The Art of Speaking Plainly About Cancer
I’ve just returned from a meeting with my financial advisor and the experience started me thinking.
As he patiently explained the difference between stocks and bonds, high and low-risk investments, and why my current brokerage account is losing money despite the upturn of the stock market, my head nodded in apparent outward agreement. This was in complete disconnect from the thoughts actually transpiring in my mind, which were more of a “Huh — that’s interesting, but could you say it again, and a little slower this time?” nature.
I patiently watched his hands sketch out the hypothetical rate of growth of an investment over time on a blank piece of paper. I marveled at his excitement in discussing 401K contributions and tax breaks. I thought to myself, “Wow, if only I could be this enthusiastic about anything in my life!” when suddenly, I had a revelation: “This must be exactly what owners go through when I am explaining their pet’s diagnosis and treatment options!”
For me, discussing a diagnosis of cancer is typically very straightforward. The terminology is sensible to me, but unlike the average pet owner, I’ve been a science geek obsessed with biology since the age of six. I understand anatomy and physiology, and how form relates to function. I am fascinated by cancer and I know how tumor cells develop in the body, how they grow, and how they spread. I know the difference between the circulatory system and the lymphatic system and what it means when cancer cells metastasize via one route versus the other.
Chemotherapy and radiation therapy aren’t scary words to me, and I know they are valuable treatment modalities used in completely different circumstances. Since these concepts are so familiar to me, it can be difficult to remember how scary and confusing they can be to people not used to dealing with them on a daily basis, especially in relation to how they apply them to their own pets.
As I sat in my meeting today, I realized that just because diagnosing and treating cancer makes sense to me, as the graphs and charts make sense to my financial planner, it doesn’t mean that 1) I’m particularly talented at explaining these complex topics to people who do not possess a science background, or 2) when owners nod their heads and appear to follow what I’m discussing, they may not actually truly understand what it is I’m saying — they may simply be too intimidated to ask me to slow down and say everything all over again.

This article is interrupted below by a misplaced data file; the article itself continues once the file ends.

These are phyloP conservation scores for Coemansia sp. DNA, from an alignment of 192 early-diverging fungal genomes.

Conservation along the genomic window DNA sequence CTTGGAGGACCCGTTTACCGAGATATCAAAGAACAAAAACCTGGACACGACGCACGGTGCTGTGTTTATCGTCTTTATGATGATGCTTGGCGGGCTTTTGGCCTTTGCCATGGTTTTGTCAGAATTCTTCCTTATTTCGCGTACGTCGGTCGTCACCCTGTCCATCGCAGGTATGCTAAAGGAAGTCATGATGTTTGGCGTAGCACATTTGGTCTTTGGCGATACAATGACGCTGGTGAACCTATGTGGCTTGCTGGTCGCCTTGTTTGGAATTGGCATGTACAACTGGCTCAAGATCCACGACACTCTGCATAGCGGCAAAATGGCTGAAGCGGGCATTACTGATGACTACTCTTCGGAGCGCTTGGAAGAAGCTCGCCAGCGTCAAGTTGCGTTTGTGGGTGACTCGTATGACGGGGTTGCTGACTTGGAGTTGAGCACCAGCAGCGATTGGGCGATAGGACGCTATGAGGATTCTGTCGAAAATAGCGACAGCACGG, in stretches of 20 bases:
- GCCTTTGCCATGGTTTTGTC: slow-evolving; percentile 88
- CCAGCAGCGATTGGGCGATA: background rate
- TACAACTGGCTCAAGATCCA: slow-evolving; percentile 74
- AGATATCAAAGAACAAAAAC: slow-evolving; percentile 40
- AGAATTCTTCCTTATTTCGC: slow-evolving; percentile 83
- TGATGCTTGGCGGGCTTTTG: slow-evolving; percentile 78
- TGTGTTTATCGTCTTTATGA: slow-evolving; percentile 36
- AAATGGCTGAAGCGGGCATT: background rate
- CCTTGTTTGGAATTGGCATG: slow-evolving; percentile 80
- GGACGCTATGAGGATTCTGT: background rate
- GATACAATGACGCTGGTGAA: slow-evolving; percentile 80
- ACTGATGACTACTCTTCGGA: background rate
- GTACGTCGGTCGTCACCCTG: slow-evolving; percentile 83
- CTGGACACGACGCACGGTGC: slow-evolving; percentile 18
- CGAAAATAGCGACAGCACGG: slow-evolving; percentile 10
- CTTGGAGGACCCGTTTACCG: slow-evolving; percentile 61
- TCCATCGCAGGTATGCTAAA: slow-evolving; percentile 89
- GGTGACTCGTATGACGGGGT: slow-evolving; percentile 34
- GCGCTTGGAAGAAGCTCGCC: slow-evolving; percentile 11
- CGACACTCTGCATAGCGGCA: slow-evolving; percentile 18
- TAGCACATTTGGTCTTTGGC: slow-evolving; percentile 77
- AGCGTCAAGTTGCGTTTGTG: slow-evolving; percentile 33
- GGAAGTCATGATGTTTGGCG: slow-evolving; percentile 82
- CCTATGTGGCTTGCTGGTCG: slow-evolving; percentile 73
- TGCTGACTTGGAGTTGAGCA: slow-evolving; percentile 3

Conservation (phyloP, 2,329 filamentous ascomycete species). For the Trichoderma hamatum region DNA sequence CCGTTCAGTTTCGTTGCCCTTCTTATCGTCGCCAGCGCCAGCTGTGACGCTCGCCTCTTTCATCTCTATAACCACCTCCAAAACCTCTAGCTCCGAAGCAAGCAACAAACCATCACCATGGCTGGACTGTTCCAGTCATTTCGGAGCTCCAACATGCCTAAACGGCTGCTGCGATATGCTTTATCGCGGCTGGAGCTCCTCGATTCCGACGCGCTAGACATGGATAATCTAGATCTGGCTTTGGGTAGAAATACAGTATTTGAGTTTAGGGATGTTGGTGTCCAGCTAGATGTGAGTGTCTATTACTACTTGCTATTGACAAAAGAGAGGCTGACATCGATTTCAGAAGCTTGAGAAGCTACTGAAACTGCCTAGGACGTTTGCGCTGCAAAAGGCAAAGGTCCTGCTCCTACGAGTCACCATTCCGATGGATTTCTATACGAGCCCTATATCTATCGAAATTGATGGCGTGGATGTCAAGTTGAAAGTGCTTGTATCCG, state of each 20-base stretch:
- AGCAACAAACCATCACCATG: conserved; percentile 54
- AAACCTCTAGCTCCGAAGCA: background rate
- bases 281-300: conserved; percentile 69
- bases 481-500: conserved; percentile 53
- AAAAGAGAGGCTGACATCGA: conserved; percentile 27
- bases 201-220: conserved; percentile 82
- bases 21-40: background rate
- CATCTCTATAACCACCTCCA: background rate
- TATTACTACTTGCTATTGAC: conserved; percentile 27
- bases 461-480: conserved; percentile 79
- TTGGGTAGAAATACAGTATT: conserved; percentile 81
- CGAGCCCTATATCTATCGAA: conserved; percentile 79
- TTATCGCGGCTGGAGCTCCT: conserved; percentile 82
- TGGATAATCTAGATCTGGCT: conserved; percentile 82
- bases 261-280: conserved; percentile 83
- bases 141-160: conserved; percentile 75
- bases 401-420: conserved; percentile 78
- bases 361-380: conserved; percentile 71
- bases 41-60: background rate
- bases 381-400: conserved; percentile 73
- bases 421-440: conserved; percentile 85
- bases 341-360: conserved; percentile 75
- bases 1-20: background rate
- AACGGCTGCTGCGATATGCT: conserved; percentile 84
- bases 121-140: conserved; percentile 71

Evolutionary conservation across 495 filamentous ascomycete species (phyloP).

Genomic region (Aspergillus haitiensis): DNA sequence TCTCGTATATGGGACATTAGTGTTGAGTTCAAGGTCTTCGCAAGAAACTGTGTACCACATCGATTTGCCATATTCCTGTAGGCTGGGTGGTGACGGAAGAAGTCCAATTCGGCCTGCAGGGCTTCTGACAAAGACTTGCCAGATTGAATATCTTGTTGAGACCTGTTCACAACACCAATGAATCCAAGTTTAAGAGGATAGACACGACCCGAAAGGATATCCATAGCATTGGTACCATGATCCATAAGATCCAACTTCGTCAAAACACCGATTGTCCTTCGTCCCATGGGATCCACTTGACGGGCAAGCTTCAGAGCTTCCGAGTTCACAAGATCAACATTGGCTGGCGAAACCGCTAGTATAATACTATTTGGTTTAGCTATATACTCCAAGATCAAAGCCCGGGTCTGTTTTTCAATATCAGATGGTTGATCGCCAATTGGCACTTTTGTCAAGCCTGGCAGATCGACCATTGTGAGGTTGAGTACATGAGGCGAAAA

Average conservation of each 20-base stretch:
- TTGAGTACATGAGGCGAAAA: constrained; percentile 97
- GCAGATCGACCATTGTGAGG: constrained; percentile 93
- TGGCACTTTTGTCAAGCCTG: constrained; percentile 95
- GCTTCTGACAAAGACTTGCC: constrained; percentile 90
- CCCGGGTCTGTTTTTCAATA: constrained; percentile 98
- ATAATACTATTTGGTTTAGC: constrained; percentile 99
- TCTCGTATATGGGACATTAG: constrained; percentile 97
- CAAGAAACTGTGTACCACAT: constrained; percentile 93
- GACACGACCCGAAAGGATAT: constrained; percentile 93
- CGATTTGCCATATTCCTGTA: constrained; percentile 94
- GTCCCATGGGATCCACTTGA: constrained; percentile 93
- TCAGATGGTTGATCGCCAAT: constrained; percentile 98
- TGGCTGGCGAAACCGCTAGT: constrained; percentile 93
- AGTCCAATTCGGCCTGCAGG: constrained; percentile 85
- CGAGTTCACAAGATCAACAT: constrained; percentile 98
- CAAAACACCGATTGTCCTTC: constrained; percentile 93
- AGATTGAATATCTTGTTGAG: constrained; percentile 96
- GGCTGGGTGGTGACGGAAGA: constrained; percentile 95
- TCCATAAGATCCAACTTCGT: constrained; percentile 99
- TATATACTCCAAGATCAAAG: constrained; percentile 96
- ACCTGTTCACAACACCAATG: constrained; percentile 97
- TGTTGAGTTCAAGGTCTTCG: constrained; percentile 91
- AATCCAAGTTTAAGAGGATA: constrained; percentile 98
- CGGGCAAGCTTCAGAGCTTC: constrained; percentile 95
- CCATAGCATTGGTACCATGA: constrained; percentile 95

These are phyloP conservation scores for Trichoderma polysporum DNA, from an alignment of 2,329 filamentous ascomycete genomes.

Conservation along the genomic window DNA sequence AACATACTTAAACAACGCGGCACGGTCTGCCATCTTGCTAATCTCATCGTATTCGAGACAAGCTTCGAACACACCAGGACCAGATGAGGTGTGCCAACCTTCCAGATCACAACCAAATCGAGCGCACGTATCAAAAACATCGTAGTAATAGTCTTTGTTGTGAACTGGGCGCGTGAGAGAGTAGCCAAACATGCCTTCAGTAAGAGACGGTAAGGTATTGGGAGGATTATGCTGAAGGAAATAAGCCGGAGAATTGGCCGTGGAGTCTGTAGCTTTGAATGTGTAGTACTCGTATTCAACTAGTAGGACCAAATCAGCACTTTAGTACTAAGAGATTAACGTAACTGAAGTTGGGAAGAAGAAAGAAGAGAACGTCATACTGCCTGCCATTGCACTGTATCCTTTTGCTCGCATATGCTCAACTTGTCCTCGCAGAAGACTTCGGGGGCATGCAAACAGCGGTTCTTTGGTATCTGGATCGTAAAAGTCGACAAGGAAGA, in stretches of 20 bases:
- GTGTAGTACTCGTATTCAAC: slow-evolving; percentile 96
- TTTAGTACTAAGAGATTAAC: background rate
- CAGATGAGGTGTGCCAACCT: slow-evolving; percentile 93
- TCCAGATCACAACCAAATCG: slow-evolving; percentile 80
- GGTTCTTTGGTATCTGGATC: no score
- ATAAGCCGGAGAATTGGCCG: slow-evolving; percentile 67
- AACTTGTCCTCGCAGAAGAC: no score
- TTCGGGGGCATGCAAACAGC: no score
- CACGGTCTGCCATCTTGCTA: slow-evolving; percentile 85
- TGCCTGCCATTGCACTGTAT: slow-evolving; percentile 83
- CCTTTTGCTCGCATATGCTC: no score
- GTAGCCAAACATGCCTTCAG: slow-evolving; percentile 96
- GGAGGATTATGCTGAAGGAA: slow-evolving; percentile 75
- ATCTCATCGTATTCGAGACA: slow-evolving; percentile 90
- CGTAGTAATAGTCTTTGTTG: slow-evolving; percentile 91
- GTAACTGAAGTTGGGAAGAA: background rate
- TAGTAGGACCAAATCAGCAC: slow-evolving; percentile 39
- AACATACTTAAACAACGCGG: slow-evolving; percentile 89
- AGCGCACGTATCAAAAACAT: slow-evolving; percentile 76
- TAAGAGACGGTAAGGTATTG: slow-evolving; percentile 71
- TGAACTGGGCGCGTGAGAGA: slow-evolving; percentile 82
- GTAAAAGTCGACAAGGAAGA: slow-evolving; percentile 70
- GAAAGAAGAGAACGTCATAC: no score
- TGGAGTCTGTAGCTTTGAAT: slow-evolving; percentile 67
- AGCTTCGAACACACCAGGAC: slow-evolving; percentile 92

Today, I experienced firsthand what it’s like to be on the receiving end of when a person considered a specialist in their field discusses a complicated topic related to their area of expertise. I wanted to appear as though I understood everything he was saying, I didn’t want to feel as though I was wasting his time, and moreover, I didn’t want to appear as though I wasn’t smart enough to know what he was explaining. It allowed me to realize just how much I’ve taken my conversation skills for granted as they relate to discussing cancer and its treatment with owners.
I thought also about how I left my meeting today feeling much better about my finances, not because anything truly changed about my situation from the time I walked in the door to when I walked out, but because I felt confident in what my planner had to say and that he listened to my goals, concerns, and questions. I also felt that should I need to ask him anything further, he would be willing to listen, and had my best interests in mind. I really felt he wanted to help me reach my financial objectives.
It seemed as though he truly enjoyed his job, and despite making it clear that he felt stretched thin managing hundreds of clients, he still managed to give me the time I needed, thus I left feeling fulfilled. I couldn’t help but wonder if I am equally successful at accomplishing the same things in my professional life, and how I could be even better at doing so?
Today’s experiences really reinforced how I need to continually keep working on my communication skills and how my professional life is a proverbial “work in progress.”
I thought about how one of the biggest compliments I can hear is for an owner to say, “You really explained this in such great detail, I feel really well-equipped to make a decision about things now.” I’m going to work extra hard to be sure I hear this phrase at least once before the week is over.
Who knew I could learn so much from a financial planner that had nothing to do with money?
Dr. Joanne Intile